The inability to obtain synovial fluid in some cases, particularly those in which a spacer is in place, and the invasiveness of joint aspiration have led some authorities to seek other methods for diagnosing periprosthetic joint infection, such as percutaneous biopsy, which is invasive, or testing for serum biomarkers, which is less invasive30,31. Not only do serum biomarkers hold promise for the diagnosis of periprosthetic joint infection, they also may be used to determine the resolution of periprosthetic joint infection and to aid in the identification of the optimal timing for reimplantation during a two-stage exchange arthroplasty. Although ESR and CRP are the most commonly used serum tests for the diagnosis of periprosthetic joint infection, these tests are nonspecific, as their results are elevated in association with inflammatory conditions. Similar to the biomarkers found in synovial fluid, some proinflammatory cytokines, such as IL and TNF-α, have been found to be elevated in the serum of patients with periprosthetic joint infection (Table II)21. Di Cesare et al. reported that IL-6 was elevated (>10 pg/dL) in patients with periprosthetic joint infection and had a sensitivity of 100% and a specificity of 95% for the diagnosis of periprosthetic joint infection32. This finding was confirmed when the serum levels of both IL-4 (AUC = 0.745; sensitivity, 60%; specificity, 90%; p < 0.001) and IL-6 (AUC = 0.687; sensitivity, 47%; specificity, 95%; p = 0.002) were found to be significantly elevated in patients with staphylococcal periprosthetic joint infection as compared with the serum levels in patients with aseptic failures21. The serum level of TNF-α (>40 ng/mL), despite its low sensitivity (43%), also has been found to be promising for the diagnosis of periprosthetic joint infection with a high specificity (94%) and a relatively high accuracy (83%)33. Another promising marker for the diagnosis of periprosthetic joint infection is soluble intercellular adhesion molecule-1 (sICAM-1), which has been shown to be elevated in patients with inflammatory conditions such as atherosclerosis, in which these molecules are activated when there is damage to the endothelium34. sICAM-1 has been shown to be significantly elevated in patients with periprosthetic joint infection as compared with patients undergoing revision because of aseptic loosening (p = 0.0002)35,36.
In addition to proinflammatory cytokines, peptide precursors like procalcitonin (PCT) are elevated in the presence of proinflammatory stimuli like bacteria. PCT has been found to be elevated in patients with sepsis37 and those with septic arthritis38, even when compared with the serum levels in patients with inflammatory arthritis39. One study showed that elevation of PCT to a level of >0.35 ng/mL had a sensitivity of 80% and a specificity of 37% for the diagnosis of periprosthetic joint infection40. However, the utility of PCT as a potential serum marker for the diagnosis of periprosthetic joint infection was questioned in another study in which PCT (>0.3 ng/mL) demonstrated a high specificity (98%) but a low sensitivity (33%)33. Other studies have demonstrated no significant difference in the level of serum PCT between patients with and without periprosthetic joint infection35,36. These findings raise the possibility that there may be a wide temporal variation in the serum level of some markers, such as PCT. Thus, the search for the optimal serum marker that can be used for the diagnosis of periprosthetic joint infection and can provide information regarding the resolution of infection and the optimal timing of reimplantation continues. The sensitivity and specificity of serum and synovial fluid biomarkers are shown in Table III. An ongoing multicenter study is being performed to evaluate the role of some potential serum biomarkers in diagnosing periprosthetic joint infection and in determining the optimal timing of reimplantation.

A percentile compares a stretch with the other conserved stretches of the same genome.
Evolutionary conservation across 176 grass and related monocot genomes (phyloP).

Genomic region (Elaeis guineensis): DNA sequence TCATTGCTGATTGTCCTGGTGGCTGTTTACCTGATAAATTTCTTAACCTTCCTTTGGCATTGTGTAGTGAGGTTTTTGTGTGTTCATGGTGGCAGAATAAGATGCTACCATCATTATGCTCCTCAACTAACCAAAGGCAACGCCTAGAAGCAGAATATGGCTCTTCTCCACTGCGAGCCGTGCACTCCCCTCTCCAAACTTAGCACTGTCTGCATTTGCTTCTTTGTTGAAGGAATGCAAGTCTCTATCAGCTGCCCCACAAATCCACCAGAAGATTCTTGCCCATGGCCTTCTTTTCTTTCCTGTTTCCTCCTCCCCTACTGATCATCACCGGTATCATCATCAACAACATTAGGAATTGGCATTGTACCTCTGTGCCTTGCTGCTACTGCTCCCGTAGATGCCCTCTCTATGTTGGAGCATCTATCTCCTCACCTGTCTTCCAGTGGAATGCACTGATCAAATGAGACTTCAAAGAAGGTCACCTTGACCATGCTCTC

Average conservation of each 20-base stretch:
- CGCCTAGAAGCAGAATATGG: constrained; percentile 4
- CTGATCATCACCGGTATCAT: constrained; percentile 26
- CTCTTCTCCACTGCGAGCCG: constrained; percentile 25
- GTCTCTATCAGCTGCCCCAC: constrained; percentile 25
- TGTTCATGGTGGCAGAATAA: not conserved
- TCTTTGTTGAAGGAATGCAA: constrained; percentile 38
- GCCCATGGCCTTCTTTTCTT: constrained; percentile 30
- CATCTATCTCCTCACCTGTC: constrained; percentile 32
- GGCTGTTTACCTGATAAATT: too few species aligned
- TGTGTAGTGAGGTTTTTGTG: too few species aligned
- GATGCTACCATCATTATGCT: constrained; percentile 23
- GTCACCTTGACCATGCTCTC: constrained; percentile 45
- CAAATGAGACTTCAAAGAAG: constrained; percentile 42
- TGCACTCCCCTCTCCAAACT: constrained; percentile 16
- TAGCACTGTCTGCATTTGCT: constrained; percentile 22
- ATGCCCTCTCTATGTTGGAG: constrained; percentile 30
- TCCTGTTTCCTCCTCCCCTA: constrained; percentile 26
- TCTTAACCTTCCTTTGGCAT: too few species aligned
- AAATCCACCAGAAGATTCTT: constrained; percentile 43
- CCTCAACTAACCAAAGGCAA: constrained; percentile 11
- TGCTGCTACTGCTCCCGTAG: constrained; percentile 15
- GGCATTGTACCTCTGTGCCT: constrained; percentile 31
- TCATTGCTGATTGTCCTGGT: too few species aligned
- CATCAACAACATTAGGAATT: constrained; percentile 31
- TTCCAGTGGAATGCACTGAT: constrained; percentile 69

The diagnosis of periprosthetic joint infection continues to pose a challenge to the orthopaedic community. With recent advances in molecular biology and the development of promising biomarkers for the diagnosis of various conditions, it is hoped that molecular techniques will replace conventional methods that continue to show low accuracy for the diagnosis of periprosthetic joint infection. In addition, continued developments in the areas of genomics and metabolomics across the entire medical field are likely to benefit orthopaedics in general and the treatment of periprosthetic joint infection in particular.
Source of Funding: No external funds were received in support of this study. Ongoing research at our institution is seeking a serum biomarker for the diagnosis of periprosthetic joint infection and is being funded by the Orthopaedic Research and Education Foundation (OREF).
Investigation performed at the Rothman Institute, Philadelphia, Pennsylvania
Disclosure: None of the authors received payments or services, either directly or indirectly (i.e., via his or her institution), from a third party in support of any aspect of this work. One or more of the authors, or his or her institution, has had a financial relationship, in the thirty-six months prior to submission of this work, with an entity in the biomedical arena that could be perceived to influence or have the potential to influence what is written in this work. No author has had any other relationships, or has engaged in any other activities, that could be perceived to influence or have the potential to influence what is written in this work. The complete Disclosures of Potential Conflicts of Interest submitted by authors are always provided with the online version of the article.
- Copyright © 2014 by The Journal of Bone and Joint Surgery, Incorporated